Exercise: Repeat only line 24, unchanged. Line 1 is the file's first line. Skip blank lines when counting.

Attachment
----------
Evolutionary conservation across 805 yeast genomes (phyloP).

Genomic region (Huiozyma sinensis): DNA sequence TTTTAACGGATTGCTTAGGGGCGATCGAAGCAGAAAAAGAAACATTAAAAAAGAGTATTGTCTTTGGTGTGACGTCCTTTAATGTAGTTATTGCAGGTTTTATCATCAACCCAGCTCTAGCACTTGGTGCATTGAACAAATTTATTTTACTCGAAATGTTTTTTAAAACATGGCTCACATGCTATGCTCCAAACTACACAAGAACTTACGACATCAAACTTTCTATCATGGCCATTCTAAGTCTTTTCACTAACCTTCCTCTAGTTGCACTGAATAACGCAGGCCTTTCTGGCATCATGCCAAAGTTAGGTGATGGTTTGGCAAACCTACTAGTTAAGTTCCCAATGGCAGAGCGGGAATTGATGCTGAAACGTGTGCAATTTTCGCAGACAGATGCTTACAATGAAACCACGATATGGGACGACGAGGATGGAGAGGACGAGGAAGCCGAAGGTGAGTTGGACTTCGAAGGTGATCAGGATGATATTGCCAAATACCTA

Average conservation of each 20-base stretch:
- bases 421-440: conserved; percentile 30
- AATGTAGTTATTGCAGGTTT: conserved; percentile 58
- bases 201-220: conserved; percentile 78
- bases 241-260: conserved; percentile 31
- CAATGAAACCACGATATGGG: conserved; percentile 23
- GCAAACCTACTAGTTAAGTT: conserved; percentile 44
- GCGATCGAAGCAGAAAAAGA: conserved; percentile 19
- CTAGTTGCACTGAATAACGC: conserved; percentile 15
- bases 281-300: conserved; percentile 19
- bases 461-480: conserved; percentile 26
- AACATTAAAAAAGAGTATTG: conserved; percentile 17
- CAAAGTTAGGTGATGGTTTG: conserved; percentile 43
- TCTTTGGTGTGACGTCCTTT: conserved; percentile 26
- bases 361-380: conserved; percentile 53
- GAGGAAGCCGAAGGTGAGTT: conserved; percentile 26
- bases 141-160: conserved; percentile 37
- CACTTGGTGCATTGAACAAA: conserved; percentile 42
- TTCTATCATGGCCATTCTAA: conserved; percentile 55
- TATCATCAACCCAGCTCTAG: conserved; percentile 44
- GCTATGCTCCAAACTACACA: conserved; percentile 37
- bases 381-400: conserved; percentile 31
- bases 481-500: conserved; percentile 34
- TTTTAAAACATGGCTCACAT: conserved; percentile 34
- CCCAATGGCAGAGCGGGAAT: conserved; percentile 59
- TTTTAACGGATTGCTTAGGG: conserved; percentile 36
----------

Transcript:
- bases 381-400: conserved; percentile 31